Assessing the Claim that Law School Affirmative Action May Actually Lead to Fewer Practicing Minority Lawyers: State Bar Data Relating to Claims of a "Mismatch" Effect


Friday, Aug. 31, 2007

Three years ago, UCLA Professor Richard Sander published a very controversial law review article in which he questioned, among other things, whether race-based affirmative action and other preference programs in law schools actually increase the number of minority lawyers practicing today.

Sander focused on the fates of law students who attend law schools at which the median LSAT and/or college GPA numbers are substantially higher than their own. He asserted that such students, many of whom are students of color, would have ended up with far better law school grades - and a significantly higher chance of passing the bar exam - had they instead attended law schools that were more commensurate with their LSAT scores and college grades. He contended that the legal education system has "mismatched" such students, placing them in schools where they are unlikely to succeed and learn. He argued that if more minority students were "matched" into environments where their law school grades would be higher - in less competitive law schools, that is - then the system could improve the overall bar pass rate of racial minorities, and actually increase the racial diversity of the bar.

Earlier, I wrote a series of essays commenting on some of the methodological moves Sander's piece made, and questioning what the policy implications ought to be, even if some of his empirical analyses were correct. Other scholars took direct issue with Professor Sander's empirical findings themselves, arguing (among other things) that the data on which he relied was too imprecise and too dated to generate the kind of conclusions he drew from it.

Over the past year or so, Professor Sander and some other scholars - whose views on race-based affirmative action are quite varied - have starting seeking more thorough and more recent data from various state bars, especially California's, on this issue. If procured, such data may well go a fair way towards either debunking or confirming Professor Sander's hypotheses about so-called "mismatch effects."

Although I don't necessarily share Professor Sander's intuitions about precisely what the information will show, and indeed I may end up interpreting the data differently than he does, I joined the research group's request to have the data analyzed because I think questions like these should be tested against available real-world information.

However, many state bar officials seem reluctant to facilitate the inquiry. California, for example, has, at least for the moment, turned down the request before it, although the reasons it asserts - protection of individual privacy and internal bar precedent - don't hold up very well, given the specifics of how the project is designed and the fact that the bar has provided similar information to other research efforts in the recent past.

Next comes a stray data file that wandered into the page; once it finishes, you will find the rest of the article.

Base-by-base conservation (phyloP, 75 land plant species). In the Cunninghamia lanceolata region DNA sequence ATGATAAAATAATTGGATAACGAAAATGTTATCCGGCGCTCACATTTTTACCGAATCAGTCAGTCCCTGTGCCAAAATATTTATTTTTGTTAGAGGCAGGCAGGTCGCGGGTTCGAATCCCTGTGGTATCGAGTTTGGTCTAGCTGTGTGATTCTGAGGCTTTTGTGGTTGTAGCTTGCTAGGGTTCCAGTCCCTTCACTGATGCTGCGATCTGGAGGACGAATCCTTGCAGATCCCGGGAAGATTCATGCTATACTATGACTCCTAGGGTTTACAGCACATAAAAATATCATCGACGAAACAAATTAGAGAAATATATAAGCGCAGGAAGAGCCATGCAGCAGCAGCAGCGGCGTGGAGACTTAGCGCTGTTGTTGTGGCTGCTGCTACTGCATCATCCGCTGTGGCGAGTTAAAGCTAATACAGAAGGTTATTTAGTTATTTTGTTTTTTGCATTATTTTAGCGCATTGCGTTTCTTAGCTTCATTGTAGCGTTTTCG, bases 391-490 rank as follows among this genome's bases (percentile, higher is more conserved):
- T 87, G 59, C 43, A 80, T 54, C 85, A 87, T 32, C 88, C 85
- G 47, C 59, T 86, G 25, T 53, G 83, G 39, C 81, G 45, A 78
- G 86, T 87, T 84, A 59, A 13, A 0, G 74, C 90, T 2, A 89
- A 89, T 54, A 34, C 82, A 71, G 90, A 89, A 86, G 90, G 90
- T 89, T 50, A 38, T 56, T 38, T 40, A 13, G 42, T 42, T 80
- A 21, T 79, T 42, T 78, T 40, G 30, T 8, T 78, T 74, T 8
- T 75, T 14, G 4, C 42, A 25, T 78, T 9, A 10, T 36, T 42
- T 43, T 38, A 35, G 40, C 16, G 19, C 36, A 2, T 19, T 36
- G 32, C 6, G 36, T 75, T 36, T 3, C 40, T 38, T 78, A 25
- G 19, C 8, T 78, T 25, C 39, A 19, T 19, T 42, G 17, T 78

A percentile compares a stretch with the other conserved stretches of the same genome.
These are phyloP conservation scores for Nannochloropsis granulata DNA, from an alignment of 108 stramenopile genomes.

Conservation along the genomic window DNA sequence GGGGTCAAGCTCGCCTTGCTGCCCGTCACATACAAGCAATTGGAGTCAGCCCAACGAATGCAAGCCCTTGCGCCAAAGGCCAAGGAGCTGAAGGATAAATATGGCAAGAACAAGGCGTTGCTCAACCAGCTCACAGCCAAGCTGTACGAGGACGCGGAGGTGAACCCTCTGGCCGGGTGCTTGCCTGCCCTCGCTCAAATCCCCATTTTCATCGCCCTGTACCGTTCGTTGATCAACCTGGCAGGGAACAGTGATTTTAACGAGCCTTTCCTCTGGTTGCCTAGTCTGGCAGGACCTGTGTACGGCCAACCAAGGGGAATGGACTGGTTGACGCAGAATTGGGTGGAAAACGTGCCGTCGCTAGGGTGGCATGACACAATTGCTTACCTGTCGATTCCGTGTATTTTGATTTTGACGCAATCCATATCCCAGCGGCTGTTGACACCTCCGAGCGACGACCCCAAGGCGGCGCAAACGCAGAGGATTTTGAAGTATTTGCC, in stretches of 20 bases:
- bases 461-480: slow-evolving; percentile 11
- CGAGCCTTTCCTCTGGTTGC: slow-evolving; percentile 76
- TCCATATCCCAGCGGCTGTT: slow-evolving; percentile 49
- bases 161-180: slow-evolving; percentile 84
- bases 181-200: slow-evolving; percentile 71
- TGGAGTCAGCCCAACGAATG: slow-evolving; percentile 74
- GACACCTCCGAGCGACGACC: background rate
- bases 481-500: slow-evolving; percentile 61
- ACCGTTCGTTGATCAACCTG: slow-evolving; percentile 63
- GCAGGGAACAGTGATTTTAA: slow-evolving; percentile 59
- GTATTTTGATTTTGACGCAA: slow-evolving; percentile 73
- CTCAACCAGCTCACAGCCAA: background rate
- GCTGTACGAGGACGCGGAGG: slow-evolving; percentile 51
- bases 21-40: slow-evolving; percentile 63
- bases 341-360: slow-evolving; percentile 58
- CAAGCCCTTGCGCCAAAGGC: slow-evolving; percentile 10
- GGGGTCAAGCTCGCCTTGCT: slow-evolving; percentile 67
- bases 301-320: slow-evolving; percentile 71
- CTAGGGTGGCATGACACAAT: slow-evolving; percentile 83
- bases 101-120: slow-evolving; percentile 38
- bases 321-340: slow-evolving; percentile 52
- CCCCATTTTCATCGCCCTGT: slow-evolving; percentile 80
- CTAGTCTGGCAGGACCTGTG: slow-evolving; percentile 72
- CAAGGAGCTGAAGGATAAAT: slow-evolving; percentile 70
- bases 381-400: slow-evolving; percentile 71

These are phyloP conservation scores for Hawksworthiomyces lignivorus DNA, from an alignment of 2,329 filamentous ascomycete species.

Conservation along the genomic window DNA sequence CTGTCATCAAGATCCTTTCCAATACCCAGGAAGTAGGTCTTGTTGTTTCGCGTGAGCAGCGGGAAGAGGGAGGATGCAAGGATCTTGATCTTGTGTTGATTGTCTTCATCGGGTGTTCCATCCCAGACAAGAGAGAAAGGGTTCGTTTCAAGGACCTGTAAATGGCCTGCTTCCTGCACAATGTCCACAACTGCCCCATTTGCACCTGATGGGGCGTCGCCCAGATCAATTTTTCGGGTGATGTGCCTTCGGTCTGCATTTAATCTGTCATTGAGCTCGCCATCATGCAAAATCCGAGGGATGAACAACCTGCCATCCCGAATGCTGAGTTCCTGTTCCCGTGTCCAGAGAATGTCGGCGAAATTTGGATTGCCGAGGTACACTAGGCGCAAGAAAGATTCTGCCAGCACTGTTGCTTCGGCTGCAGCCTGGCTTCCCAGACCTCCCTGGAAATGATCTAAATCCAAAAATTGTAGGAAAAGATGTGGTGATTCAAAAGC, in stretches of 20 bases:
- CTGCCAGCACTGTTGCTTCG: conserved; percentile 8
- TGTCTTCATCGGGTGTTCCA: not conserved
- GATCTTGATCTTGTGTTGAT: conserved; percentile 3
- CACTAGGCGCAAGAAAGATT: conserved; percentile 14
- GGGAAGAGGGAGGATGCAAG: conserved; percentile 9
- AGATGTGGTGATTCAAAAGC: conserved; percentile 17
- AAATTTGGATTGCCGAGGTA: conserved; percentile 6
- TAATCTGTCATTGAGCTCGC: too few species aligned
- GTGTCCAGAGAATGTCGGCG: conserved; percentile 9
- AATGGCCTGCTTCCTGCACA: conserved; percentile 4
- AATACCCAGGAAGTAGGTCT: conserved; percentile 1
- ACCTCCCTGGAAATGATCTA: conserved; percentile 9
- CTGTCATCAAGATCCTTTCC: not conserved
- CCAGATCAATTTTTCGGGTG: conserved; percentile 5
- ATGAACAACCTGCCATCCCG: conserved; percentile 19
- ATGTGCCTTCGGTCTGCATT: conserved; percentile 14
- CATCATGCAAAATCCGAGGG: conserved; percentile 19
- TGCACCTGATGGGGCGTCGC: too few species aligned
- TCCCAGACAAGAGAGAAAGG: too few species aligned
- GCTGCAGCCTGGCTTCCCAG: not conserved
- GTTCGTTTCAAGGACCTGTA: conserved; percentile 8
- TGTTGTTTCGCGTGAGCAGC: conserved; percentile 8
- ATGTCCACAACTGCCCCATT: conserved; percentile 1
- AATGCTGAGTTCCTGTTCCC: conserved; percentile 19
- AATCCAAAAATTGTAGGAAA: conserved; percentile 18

I believe that this project, and the larger issue of which it is a part, are quite important. Moreover, neither is going away anytime soon; one of the Commissioners of the US Civil Rights Commission wrote an Op Ed in last week's Wall Street Journal discussing the topic and highlighting its centrality.

In the balance of this column, I'll set forth in a bit more detail why I think state bars ought to facilitate empirical inquiry of this sort.

What the Bar Data Could Show

First, the data is very relevant to the current debate. Although each state's bar might have different kinds of information in its files, the data fields seem rich. The bar data from California, for example, is likely to include, for some years at least, specific information about each test taker's race, her actual bar exam performance (not just whether the taker passed or failed, but her raw bar exam score), her law school and undergraduate grades, her LSAT score, and the median LSAT score and college GPA of the law school she attended, among other things.

Thus, it may be possible to compare the actual California bar exam performance of, say, the following two groups (whose numbers I have made up for these purposes): The 900 persons over the past 5 years with a 3.4 college GPA and an LSAT score of 160 who attended a law school where that GPA and LSAT score were very close to the medians, with the 250 persons over those same 5 years with the same college GPA and LSAT score but who attended a law school where the medians were substantially higher (i.e., so-called mismatched students).

The Case for the Bar's Releasing Data for Professor Sander's and Similar Studies